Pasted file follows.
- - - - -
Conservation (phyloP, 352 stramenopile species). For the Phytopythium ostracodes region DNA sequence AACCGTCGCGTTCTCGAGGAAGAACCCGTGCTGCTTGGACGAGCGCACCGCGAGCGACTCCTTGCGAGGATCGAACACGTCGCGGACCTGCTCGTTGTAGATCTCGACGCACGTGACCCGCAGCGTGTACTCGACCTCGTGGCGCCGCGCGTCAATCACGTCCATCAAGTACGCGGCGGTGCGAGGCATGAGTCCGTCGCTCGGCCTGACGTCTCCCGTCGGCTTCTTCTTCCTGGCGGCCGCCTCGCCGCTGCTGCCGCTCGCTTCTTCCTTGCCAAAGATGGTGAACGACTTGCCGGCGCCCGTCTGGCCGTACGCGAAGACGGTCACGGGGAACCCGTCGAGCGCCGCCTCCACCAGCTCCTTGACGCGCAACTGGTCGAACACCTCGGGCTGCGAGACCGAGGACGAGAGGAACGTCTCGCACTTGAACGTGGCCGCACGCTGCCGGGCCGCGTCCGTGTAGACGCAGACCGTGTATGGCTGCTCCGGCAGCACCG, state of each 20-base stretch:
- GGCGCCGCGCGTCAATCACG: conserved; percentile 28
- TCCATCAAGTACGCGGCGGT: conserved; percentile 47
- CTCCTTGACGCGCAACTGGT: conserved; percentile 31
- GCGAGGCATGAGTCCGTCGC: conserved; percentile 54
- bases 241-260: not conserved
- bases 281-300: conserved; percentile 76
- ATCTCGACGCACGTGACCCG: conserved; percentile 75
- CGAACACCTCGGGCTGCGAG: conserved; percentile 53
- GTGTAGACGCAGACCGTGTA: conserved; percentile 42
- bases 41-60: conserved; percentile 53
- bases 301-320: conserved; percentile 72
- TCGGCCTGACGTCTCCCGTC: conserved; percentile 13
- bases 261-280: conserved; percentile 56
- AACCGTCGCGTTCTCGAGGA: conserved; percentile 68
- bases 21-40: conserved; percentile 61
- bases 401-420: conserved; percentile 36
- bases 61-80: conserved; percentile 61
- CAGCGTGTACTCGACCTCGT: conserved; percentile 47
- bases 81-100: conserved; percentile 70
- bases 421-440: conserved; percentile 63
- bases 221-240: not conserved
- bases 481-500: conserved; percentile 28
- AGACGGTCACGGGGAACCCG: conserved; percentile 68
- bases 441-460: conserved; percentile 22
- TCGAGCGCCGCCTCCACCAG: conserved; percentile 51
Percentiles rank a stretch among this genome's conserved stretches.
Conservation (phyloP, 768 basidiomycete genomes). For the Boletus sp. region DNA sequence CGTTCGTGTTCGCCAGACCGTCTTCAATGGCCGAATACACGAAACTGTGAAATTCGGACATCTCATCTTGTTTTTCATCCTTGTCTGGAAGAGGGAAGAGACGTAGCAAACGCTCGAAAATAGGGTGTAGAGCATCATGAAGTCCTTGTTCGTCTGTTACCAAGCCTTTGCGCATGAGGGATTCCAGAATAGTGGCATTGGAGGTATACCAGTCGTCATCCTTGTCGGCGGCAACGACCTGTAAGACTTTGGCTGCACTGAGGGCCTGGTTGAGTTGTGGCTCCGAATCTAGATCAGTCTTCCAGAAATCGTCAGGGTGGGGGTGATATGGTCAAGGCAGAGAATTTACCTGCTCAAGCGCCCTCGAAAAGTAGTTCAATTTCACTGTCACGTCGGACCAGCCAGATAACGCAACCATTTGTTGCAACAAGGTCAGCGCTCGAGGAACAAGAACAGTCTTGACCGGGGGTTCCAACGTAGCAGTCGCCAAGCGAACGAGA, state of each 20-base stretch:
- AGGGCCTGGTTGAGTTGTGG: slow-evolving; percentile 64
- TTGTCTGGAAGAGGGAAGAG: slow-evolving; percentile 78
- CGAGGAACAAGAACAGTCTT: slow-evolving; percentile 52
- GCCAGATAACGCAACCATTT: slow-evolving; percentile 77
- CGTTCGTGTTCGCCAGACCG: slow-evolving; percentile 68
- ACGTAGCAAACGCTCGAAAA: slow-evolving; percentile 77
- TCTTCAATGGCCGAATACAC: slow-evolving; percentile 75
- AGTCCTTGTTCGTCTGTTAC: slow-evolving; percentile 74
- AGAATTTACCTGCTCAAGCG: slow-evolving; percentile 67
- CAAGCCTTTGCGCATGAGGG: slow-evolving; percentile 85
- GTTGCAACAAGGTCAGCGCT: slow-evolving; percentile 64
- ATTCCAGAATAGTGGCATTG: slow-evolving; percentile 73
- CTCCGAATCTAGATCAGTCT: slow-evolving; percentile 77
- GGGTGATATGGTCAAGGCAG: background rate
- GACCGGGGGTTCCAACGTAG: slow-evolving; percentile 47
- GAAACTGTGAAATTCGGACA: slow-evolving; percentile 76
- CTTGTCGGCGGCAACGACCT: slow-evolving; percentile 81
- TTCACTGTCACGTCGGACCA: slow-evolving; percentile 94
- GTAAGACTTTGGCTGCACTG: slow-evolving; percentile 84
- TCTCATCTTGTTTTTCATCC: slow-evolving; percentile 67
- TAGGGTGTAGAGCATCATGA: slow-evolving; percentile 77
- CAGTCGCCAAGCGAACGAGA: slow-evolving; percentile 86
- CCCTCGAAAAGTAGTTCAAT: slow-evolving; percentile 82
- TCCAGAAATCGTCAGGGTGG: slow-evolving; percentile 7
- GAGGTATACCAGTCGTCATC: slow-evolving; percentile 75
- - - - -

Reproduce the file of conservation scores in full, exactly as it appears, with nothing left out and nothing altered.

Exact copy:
Conservation (phyloP, 352 stramenopile species). For the Phytopythium ostracodes region DNA sequence AACCGTCGCGTTCTCGAGGAAGAACCCGTGCTGCTTGGACGAGCGCACCGCGAGCGACTCCTTGCGAGGATCGAACACGTCGCGGACCTGCTCGTTGTAGATCTCGACGCACGTGACCCGCAGCGTGTACTCGACCTCGTGGCGCCGCGCGTCAATCACGTCCATCAAGTACGCGGCGGTGCGAGGCATGAGTCCGTCGCTCGGCCTGACGTCTCCCGTCGGCTTCTTCTTCCTGGCGGCCGCCTCGCCGCTGCTGCCGCTCGCTTCTTCCTTGCCAAAGATGGTGAACGACTTGCCGGCGCCCGTCTGGCCGTACGCGAAGACGGTCACGGGGAACCCGTCGAGCGCCGCCTCCACCAGCTCCTTGACGCGCAACTGGTCGAACACCTCGGGCTGCGAGACCGAGGACGAGAGGAACGTCTCGCACTTGAACGTGGCCGCACGCTGCCGGGCCGCGTCCGTGTAGACGCAGACCGTGTATGGCTGCTCCGGCAGCACCG, state of each 20-base stretch:
- GGCGCCGCGCGTCAATCACG: conserved; percentile 28
- TCCATCAAGTACGCGGCGGT: conserved; percentile 47
- CTCCTTGACGCGCAACTGGT: conserved; percentile 31
- GCGAGGCATGAGTCCGTCGC: conserved; percentile 54
- bases 241-260: not conserved
- bases 281-300: conserved; percentile 76
- ATCTCGACGCACGTGACCCG: conserved; percentile 75
- CGAACACCTCGGGCTGCGAG: conserved; percentile 53
- GTGTAGACGCAGACCGTGTA: conserved; percentile 42
- bases 41-60: conserved; percentile 53
- bases 301-320: conserved; percentile 72
- TCGGCCTGACGTCTCCCGTC: conserved; percentile 13
- bases 261-280: conserved; percentile 56
- AACCGTCGCGTTCTCGAGGA: conserved; percentile 68
- bases 21-40: conserved; percentile 61
- bases 401-420: conserved; percentile 36
- bases 61-80: conserved; percentile 61
- CAGCGTGTACTCGACCTCGT: conserved; percentile 47
- bases 81-100: conserved; percentile 70
- bases 421-440: conserved; percentile 63
- bases 221-240: not conserved
- bases 481-500: conserved; percentile 28
- AGACGGTCACGGGGAACCCG: conserved; percentile 68
- bases 441-460: conserved; percentile 22
- TCGAGCGCCGCCTCCACCAG: conserved; percentile 51
Percentiles rank a stretch among this genome's conserved stretches.
Conservation (phyloP, 768 basidiomycete genomes). For the Boletus sp. region DNA sequence CGTTCGTGTTCGCCAGACCGTCTTCAATGGCCGAATACACGAAACTGTGAAATTCGGACATCTCATCTTGTTTTTCATCCTTGTCTGGAAGAGGGAAGAGACGTAGCAAACGCTCGAAAATAGGGTGTAGAGCATCATGAAGTCCTTGTTCGTCTGTTACCAAGCCTTTGCGCATGAGGGATTCCAGAATAGTGGCATTGGAGGTATACCAGTCGTCATCCTTGTCGGCGGCAACGACCTGTAAGACTTTGGCTGCACTGAGGGCCTGGTTGAGTTGTGGCTCCGAATCTAGATCAGTCTTCCAGAAATCGTCAGGGTGGGGGTGATATGGTCAAGGCAGAGAATTTACCTGCTCAAGCGCCCTCGAAAAGTAGTTCAATTTCACTGTCACGTCGGACCAGCCAGATAACGCAACCATTTGTTGCAACAAGGTCAGCGCTCGAGGAACAAGAACAGTCTTGACCGGGGGTTCCAACGTAGCAGTCGCCAAGCGAACGAGA, state of each 20-base stretch:
- AGGGCCTGGTTGAGTTGTGG: slow-evolving; percentile 64
- TTGTCTGGAAGAGGGAAGAG: slow-evolving; percentile 78
- CGAGGAACAAGAACAGTCTT: slow-evolving; percentile 52
- GCCAGATAACGCAACCATTT: slow-evolving; percentile 77
- CGTTCGTGTTCGCCAGACCG: slow-evolving; percentile 68
- ACGTAGCAAACGCTCGAAAA: slow-evolving; percentile 77
- TCTTCAATGGCCGAATACAC: slow-evolving; percentile 75
- AGTCCTTGTTCGTCTGTTAC: slow-evolving; percentile 74
- AGAATTTACCTGCTCAAGCG: slow-evolving; percentile 67
- CAAGCCTTTGCGCATGAGGG: slow-evolving; percentile 85
- GTTGCAACAAGGTCAGCGCT: slow-evolving; percentile 64
- ATTCCAGAATAGTGGCATTG: slow-evolving; percentile 73
- CTCCGAATCTAGATCAGTCT: slow-evolving; percentile 77
- GGGTGATATGGTCAAGGCAG: background rate
- GACCGGGGGTTCCAACGTAG: slow-evolving; percentile 47
- GAAACTGTGAAATTCGGACA: slow-evolving; percentile 76
- CTTGTCGGCGGCAACGACCT: slow-evolving; percentile 81
- TTCACTGTCACGTCGGACCA: slow-evolving; percentile 94
- GTAAGACTTTGGCTGCACTG: slow-evolving; percentile 84
- TCTCATCTTGTTTTTCATCC: slow-evolving; percentile 67
- TAGGGTGTAGAGCATCATGA: slow-evolving; percentile 77
- CAGTCGCCAAGCGAACGAGA: slow-evolving; percentile 86
- CCCTCGAAAAGTAGTTCAAT: slow-evolving; percentile 82
- TCCAGAAATCGTCAGGGTGG: slow-evolving; percentile 7
- GAGGTATACCAGTCGTCATC: slow-evolving; percentile 75